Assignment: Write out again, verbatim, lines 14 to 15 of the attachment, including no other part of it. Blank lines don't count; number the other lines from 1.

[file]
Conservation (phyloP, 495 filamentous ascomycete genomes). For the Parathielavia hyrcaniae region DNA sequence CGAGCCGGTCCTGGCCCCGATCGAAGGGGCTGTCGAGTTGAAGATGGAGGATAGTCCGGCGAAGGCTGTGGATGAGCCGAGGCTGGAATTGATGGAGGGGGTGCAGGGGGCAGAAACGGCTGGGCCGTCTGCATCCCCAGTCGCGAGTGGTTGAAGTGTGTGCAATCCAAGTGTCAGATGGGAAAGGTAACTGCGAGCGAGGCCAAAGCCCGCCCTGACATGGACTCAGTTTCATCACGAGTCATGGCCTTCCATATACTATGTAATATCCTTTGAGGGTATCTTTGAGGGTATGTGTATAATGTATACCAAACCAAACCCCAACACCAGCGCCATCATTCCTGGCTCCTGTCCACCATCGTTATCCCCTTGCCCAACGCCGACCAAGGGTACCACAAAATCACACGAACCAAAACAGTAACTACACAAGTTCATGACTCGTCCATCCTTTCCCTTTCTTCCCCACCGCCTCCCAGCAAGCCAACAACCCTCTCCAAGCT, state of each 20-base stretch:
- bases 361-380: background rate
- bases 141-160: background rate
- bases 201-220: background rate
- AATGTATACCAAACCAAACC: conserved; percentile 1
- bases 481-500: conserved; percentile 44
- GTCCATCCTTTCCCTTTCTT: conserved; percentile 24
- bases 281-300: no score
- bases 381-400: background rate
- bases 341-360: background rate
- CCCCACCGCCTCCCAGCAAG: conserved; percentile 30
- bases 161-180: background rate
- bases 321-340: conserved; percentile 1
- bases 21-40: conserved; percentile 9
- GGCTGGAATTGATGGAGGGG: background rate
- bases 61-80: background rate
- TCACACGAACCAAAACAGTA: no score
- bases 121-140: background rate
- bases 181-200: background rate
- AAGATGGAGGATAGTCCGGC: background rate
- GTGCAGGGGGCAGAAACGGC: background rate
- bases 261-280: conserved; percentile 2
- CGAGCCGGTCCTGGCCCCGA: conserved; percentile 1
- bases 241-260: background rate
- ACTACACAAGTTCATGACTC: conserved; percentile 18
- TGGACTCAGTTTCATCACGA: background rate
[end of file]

- bases 21-40: conserved; percentile 9
- GGCTGGAATTGATGGAGGGG: background rate